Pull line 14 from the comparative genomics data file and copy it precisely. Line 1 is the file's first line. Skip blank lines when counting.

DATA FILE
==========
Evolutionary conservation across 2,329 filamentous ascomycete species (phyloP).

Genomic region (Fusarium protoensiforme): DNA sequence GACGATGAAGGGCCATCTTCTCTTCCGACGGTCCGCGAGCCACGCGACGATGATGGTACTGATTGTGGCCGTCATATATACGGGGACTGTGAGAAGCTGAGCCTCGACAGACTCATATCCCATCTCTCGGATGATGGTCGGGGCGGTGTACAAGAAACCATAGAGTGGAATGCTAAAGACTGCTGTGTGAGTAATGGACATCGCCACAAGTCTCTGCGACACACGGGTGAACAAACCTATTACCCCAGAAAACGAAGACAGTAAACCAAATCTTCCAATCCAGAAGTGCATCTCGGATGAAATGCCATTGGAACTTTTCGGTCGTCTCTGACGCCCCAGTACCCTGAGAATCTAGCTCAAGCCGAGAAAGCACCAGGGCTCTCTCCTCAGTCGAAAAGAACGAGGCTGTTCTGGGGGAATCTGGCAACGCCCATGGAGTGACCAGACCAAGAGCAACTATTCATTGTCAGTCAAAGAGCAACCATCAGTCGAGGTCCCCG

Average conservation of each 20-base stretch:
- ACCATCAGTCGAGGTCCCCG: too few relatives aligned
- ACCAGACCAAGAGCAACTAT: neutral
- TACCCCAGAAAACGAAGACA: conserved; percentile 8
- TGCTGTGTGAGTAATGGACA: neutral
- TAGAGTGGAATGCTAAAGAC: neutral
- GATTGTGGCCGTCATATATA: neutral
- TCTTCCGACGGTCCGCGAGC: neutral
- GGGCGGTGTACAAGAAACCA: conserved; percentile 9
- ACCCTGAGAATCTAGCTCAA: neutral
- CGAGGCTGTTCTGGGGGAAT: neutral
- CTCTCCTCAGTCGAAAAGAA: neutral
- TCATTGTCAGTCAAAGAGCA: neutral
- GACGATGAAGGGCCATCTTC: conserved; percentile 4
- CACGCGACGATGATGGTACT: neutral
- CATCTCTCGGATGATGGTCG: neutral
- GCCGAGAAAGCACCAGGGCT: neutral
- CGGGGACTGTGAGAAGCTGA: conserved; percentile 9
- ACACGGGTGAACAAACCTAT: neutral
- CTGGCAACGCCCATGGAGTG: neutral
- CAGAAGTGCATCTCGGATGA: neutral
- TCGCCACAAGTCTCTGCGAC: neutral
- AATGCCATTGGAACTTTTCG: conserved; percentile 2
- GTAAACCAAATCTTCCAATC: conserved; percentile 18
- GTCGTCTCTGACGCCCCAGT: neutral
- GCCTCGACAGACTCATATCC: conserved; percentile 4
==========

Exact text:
- CTCTCCTCAGTCGAAAAGAA: neutral